There are so many ways that poor children of color are at a disadvantage in our society, and sadly one of them is as basic as what they put into their bodies and what diseases they get. Consumption of soda and other sugary drinks is on the rise, and it is not just a matter of personal choice. Children are influenced by what they see around them.
The beverage industry knows this and markets sugary drinks much more frequently in low income communities of color than in more affluent communities. Latino kids see twice as many soda ads as white kids, according to a study released in 2015 by the Rudd Center for Food Policy & Obesity at the University of Connecticut. The result: Latino and African-American children drink twice as much soda.
The result of this increase in sugary drinks is an epidemic of type 2 diabetes that has hit people of color most dramatically. Half of all Latino and African American children will develop type 2 diabetes in their life. And, as your mother taught you, sugar causes cavities. Children in low income families have twice as many untreated cavities — a leading cause of absence from school that leads to lower academic achievement.
The problems caused by high soda consumption are not only costly to society as a whole, but reflect a failure to protect the most vulnerable members of our society. On top of being subjected to copious advertising for unhealthy beverages, children in low income communities also have much less access to healthy foods, clean water, safe places to play, and the sports and recreation activities that middle income families take for granted.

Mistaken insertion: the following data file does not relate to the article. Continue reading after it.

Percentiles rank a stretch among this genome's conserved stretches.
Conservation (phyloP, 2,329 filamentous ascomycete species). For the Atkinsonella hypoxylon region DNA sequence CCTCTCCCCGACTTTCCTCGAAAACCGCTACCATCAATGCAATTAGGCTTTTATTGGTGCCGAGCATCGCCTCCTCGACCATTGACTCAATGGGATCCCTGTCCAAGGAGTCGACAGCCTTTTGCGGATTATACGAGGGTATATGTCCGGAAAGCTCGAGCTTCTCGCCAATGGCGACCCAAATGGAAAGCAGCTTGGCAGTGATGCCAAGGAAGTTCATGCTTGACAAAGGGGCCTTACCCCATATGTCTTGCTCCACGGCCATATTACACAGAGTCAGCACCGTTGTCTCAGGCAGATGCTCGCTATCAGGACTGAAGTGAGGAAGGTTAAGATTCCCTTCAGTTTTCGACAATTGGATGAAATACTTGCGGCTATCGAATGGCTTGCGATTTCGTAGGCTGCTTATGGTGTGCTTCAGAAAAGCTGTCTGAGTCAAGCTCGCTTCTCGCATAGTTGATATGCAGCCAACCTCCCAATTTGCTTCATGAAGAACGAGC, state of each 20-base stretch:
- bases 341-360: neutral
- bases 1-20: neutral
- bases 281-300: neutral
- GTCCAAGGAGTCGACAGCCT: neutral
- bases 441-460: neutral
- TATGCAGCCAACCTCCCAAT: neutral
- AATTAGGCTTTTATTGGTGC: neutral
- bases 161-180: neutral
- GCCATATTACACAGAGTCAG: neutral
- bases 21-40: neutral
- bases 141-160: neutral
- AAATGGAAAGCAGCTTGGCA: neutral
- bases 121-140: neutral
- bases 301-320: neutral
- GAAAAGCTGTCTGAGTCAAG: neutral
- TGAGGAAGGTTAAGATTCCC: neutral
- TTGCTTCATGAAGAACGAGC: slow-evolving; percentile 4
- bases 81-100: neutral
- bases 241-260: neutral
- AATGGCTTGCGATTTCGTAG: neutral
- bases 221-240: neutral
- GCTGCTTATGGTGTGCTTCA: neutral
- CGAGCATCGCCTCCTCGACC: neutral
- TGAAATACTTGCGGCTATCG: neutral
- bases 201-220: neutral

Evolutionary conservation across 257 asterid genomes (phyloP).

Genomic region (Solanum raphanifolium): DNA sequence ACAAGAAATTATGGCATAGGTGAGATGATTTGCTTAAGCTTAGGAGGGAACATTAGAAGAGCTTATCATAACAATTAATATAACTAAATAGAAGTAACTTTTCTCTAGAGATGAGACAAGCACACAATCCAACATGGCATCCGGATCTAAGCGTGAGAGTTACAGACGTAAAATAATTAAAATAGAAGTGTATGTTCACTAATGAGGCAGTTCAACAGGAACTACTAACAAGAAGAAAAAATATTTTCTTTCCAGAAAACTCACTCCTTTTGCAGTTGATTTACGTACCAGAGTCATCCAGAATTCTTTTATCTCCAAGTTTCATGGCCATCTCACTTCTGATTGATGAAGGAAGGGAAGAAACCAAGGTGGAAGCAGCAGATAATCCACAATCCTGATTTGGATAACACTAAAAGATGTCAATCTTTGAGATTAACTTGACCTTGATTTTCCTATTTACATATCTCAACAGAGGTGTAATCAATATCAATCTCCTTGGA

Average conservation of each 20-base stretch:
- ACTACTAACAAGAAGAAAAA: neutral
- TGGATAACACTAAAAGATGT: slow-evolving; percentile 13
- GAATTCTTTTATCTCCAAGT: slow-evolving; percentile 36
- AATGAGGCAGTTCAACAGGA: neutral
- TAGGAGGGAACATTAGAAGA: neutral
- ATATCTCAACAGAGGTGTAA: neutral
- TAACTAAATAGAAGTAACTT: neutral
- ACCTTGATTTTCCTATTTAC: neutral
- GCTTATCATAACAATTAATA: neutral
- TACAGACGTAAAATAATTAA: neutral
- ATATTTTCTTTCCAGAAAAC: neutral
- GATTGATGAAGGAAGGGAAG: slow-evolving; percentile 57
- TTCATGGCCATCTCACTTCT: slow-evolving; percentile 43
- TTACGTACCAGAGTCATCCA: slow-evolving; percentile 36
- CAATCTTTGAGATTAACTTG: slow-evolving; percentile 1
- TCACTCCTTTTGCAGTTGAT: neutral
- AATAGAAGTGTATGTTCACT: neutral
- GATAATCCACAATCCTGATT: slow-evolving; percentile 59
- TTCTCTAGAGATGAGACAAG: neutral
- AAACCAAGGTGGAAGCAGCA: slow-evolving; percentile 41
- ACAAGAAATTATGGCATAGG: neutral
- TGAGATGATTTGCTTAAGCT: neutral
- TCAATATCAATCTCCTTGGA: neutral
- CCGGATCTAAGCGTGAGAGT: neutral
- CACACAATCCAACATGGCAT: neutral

Our children deserve better from us. This is why the Latino Coalition for a Healthy California and the California School-Based Health Alliance are co-sponsoring AB 2782, which will place a 2 cent per ounce fee on distributors of sugary drinks, generating $3 billion annually. This is a very significant amount of money that can make a real dent in fighting the diseases caused by so much soda. It will be used to increase access to farmers markets and make healthy foods and water more available.
Funds will also help schools deliver programs and services to help children prevent diabetes and tooth decay. The funds will be specifically targeted to communities with the highest rates of diabetes. It is a small but important first step in correcting the inequities in our society to give every child, no matter where he or she lives, an equal shot at a healthy and productive future.
Serena Clayton, PhD, is the Executive Director of the California School-Based Health Alliance, an Oakland-based statewide nonprofit that aims to increase access to health care for kids at school.